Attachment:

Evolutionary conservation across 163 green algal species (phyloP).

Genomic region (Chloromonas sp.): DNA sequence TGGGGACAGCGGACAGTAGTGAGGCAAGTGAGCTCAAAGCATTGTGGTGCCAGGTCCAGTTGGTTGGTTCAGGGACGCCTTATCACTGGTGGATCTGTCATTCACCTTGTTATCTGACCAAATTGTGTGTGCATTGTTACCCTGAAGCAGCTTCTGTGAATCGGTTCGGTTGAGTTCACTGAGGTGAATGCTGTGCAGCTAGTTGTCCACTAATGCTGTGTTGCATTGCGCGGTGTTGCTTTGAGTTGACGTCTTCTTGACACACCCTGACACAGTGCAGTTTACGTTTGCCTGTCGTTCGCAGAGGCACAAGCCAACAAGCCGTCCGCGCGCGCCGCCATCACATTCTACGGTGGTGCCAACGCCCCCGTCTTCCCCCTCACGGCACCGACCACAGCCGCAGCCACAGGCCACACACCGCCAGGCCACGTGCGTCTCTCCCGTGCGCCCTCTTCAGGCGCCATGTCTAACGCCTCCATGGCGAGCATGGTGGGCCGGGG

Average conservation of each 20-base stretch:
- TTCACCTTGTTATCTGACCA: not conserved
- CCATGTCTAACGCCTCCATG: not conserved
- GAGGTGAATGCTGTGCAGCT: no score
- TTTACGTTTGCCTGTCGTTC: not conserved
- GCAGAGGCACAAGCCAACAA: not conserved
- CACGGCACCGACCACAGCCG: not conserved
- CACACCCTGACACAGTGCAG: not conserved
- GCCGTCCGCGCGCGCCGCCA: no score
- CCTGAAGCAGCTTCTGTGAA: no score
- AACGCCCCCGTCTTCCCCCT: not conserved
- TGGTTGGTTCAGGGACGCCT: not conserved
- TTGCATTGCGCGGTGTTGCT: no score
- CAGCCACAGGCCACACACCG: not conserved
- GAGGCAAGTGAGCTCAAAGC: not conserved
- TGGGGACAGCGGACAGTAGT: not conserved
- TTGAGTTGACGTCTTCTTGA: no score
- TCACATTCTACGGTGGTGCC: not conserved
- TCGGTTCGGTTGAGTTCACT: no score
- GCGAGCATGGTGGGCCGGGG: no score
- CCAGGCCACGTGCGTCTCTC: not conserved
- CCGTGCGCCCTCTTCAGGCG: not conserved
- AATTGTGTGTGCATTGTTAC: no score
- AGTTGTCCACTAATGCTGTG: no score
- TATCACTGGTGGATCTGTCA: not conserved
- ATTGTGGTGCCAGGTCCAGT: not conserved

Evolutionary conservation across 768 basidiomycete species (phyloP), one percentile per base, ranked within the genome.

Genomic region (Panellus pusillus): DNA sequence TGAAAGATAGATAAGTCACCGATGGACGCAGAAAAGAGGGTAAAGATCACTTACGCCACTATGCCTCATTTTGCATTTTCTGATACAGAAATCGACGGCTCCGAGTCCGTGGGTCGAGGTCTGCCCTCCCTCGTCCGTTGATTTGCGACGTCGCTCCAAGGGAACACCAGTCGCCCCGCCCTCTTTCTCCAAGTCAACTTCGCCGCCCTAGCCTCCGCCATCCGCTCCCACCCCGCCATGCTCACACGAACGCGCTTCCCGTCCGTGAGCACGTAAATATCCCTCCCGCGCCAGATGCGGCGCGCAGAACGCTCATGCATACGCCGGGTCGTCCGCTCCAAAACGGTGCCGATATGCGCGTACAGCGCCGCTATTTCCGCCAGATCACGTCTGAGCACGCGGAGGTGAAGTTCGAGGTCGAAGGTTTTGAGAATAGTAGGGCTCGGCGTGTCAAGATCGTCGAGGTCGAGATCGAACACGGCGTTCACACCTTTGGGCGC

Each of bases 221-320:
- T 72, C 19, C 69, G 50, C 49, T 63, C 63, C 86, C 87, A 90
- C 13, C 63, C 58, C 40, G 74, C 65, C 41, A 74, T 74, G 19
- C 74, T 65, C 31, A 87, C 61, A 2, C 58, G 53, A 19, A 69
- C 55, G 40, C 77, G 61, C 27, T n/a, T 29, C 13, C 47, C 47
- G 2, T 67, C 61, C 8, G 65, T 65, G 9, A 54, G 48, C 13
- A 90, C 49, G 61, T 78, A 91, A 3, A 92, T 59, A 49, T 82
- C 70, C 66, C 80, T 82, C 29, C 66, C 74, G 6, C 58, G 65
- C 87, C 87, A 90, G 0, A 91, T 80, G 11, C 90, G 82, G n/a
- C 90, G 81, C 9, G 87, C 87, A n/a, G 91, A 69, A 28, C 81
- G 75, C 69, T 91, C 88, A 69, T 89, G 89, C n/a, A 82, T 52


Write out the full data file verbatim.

Evolutionary conservation across 163 green algal species (phyloP).

Genomic region (Chloromonas sp.): DNA sequence TGGGGACAGCGGACAGTAGTGAGGCAAGTGAGCTCAAAGCATTGTGGTGCCAGGTCCAGTTGGTTGGTTCAGGGACGCCTTATCACTGGTGGATCTGTCATTCACCTTGTTATCTGACCAAATTGTGTGTGCATTGTTACCCTGAAGCAGCTTCTGTGAATCGGTTCGGTTGAGTTCACTGAGGTGAATGCTGTGCAGCTAGTTGTCCACTAATGCTGTGTTGCATTGCGCGGTGTTGCTTTGAGTTGACGTCTTCTTGACACACCCTGACACAGTGCAGTTTACGTTTGCCTGTCGTTCGCAGAGGCACAAGCCAACAAGCCGTCCGCGCGCGCCGCCATCACATTCTACGGTGGTGCCAACGCCCCCGTCTTCCCCCTCACGGCACCGACCACAGCCGCAGCCACAGGCCACACACCGCCAGGCCACGTGCGTCTCTCCCGTGCGCCCTCTTCAGGCGCCATGTCTAACGCCTCCATGGCGAGCATGGTGGGCCGGGG

Average conservation of each 20-base stretch:
- TTCACCTTGTTATCTGACCA: not conserved
- CCATGTCTAACGCCTCCATG: not conserved
- GAGGTGAATGCTGTGCAGCT: no score
- TTTACGTTTGCCTGTCGTTC: not conserved
- GCAGAGGCACAAGCCAACAA: not conserved
- CACGGCACCGACCACAGCCG: not conserved
- CACACCCTGACACAGTGCAG: not conserved
- GCCGTCCGCGCGCGCCGCCA: no score
- CCTGAAGCAGCTTCTGTGAA: no score
- AACGCCCCCGTCTTCCCCCT: not conserved
- TGGTTGGTTCAGGGACGCCT: not conserved
- TTGCATTGCGCGGTGTTGCT: no score
- CAGCCACAGGCCACACACCG: not conserved
- GAGGCAAGTGAGCTCAAAGC: not conserved
- TGGGGACAGCGGACAGTAGT: not conserved
- TTGAGTTGACGTCTTCTTGA: no score
- TCACATTCTACGGTGGTGCC: not conserved
- TCGGTTCGGTTGAGTTCACT: no score
- GCGAGCATGGTGGGCCGGGG: no score
- CCAGGCCACGTGCGTCTCTC: not conserved
- CCGTGCGCCCTCTTCAGGCG: not conserved
- AATTGTGTGTGCATTGTTAC: no score
- AGTTGTCCACTAATGCTGTG: no score
- TATCACTGGTGGATCTGTCA: not conserved
- ATTGTGGTGCCAGGTCCAGT: not conserved

Evolutionary conservation across 768 basidiomycete species (phyloP), one percentile per base, ranked within the genome.

Genomic region (Panellus pusillus): DNA sequence TGAAAGATAGATAAGTCACCGATGGACGCAGAAAAGAGGGTAAAGATCACTTACGCCACTATGCCTCATTTTGCATTTTCTGATACAGAAATCGACGGCTCCGAGTCCGTGGGTCGAGGTCTGCCCTCCCTCGTCCGTTGATTTGCGACGTCGCTCCAAGGGAACACCAGTCGCCCCGCCCTCTTTCTCCAAGTCAACTTCGCCGCCCTAGCCTCCGCCATCCGCTCCCACCCCGCCATGCTCACACGAACGCGCTTCCCGTCCGTGAGCACGTAAATATCCCTCCCGCGCCAGATGCGGCGCGCAGAACGCTCATGCATACGCCGGGTCGTCCGCTCCAAAACGGTGCCGATATGCGCGTACAGCGCCGCTATTTCCGCCAGATCACGTCTGAGCACGCGGAGGTGAAGTTCGAGGTCGAAGGTTTTGAGAATAGTAGGGCTCGGCGTGTCAAGATCGTCGAGGTCGAGATCGAACACGGCGTTCACACCTTTGGGCGC

Each of bases 221-320:
- T 72, C 19, C 69, G 50, C 49, T 63, C 63, C 86, C 87, A 90
- C 13, C 63, C 58, C 40, G 74, C 65, C 41, A 74, T 74, G 19
- C 74, T 65, C 31, A 87, C 61, A 2, C 58, G 53, A 19, A 69
- C 55, G 40, C 77, G 61, C 27, T n/a, T 29, C 13, C 47, C 47
- G 2, T 67, C 61, C 8, G 65, T 65, G 9, A 54, G 48, C 13
- A 90, C 49, G 61, T 78, A 91, A 3, A 92, T 59, A 49, T 82
- C 70, C 66, C 80, T 82, C 29, C 66, C 74, G 6, C 58, G 65
- C 87, C 87, A 90, G 0, A 91, T 80, G 11, C 90, G 82, G n/a
- C 90, G 81, C 9, G 87, C 87, A n/a, G 91, A 69, A 28, C 81
- G 75, C 69, T 91, C 88, A 69, T 89, G 89, C n/a, A 82, T 52